Forty British experts, ranging from neuroscientists to educators to writers, have written a public letter urging the government to step in and save today’s children from their commercialized, competitive, screen-based youth. Asking for UK officials to protect kids from the “toxic nature” of modern childhood, the group is pushing for several measures including the creation of a Ministry of Childhood, national guidelines for screen-based technology for kids up to age 12, an educational plan that focuses on outdoor play and social and emotional development, and cohesive efforts to address issues including childhood obesity and mental health issues. The experts first sounded a warning a decade ago with a public letter highlighting their concerns and they say that policy has been “half-hearted, short-termist and disjointedly ineffective.” The group contends that without this government intervention, the “children’s physical and mental health will continue to deteriorate” and that they will be missing out on key skills such as self-regulation and emotional resilience, which can be learned through experience, not instruction. Although the letter was released in the UK, we can certainly understand how the same issues exist in the U.S. as well. The focus on standardized testing, the long hours of homework, the lack of unstructured outdoor play, the increasing hours spent in front of a device, and more are resulting in kids who simply cannot interact with each other and the world in healthy ways. While the British (and the rest of the world) await potential government involvement in our kids’ childhood, we, as parents, can get involved in being the change. Go for a family hike, start a garden, consider sending your child to a school that values outdoor education and play, limit screentime (even if it temporarily makes you the “mean” or “uncool” parent), and lead by example in terms of healthy technology usage and making outdoor time a priority for the whole family. Now those are some New Year’s resolutions we’d be happy to take on in 2017 and from which the entire family will benefit.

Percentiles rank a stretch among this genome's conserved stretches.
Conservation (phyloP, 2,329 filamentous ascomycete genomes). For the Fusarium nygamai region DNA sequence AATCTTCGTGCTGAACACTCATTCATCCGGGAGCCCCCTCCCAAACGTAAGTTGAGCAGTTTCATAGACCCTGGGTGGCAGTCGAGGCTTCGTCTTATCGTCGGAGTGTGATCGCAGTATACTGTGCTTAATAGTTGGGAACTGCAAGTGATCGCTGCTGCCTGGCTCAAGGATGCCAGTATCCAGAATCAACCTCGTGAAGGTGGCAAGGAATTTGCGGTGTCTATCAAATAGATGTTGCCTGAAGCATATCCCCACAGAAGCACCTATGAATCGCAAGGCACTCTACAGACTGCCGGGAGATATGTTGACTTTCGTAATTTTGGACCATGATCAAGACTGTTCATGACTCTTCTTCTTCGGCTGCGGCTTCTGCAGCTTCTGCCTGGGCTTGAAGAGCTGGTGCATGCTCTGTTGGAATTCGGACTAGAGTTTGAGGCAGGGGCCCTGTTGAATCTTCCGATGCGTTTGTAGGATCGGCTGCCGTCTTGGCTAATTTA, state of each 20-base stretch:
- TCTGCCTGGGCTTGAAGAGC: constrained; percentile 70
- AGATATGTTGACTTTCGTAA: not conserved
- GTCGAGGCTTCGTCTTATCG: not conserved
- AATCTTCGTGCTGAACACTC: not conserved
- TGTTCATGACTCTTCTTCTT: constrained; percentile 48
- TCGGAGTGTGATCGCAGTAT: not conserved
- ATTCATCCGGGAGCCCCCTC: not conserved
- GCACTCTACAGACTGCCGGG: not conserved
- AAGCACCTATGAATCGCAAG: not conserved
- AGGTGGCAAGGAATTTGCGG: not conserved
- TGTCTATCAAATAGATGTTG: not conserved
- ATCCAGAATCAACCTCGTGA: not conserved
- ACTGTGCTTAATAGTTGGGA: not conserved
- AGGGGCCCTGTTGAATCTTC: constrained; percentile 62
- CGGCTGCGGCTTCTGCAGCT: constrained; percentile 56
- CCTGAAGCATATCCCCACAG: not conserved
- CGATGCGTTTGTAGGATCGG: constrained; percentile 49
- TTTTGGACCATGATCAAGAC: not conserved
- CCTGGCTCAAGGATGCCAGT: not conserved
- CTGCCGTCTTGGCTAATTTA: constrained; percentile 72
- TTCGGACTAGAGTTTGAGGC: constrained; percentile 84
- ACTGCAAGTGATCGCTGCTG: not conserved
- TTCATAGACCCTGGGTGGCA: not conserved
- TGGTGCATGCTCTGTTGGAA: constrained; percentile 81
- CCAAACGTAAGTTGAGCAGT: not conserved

via Treehugger and The Guardian

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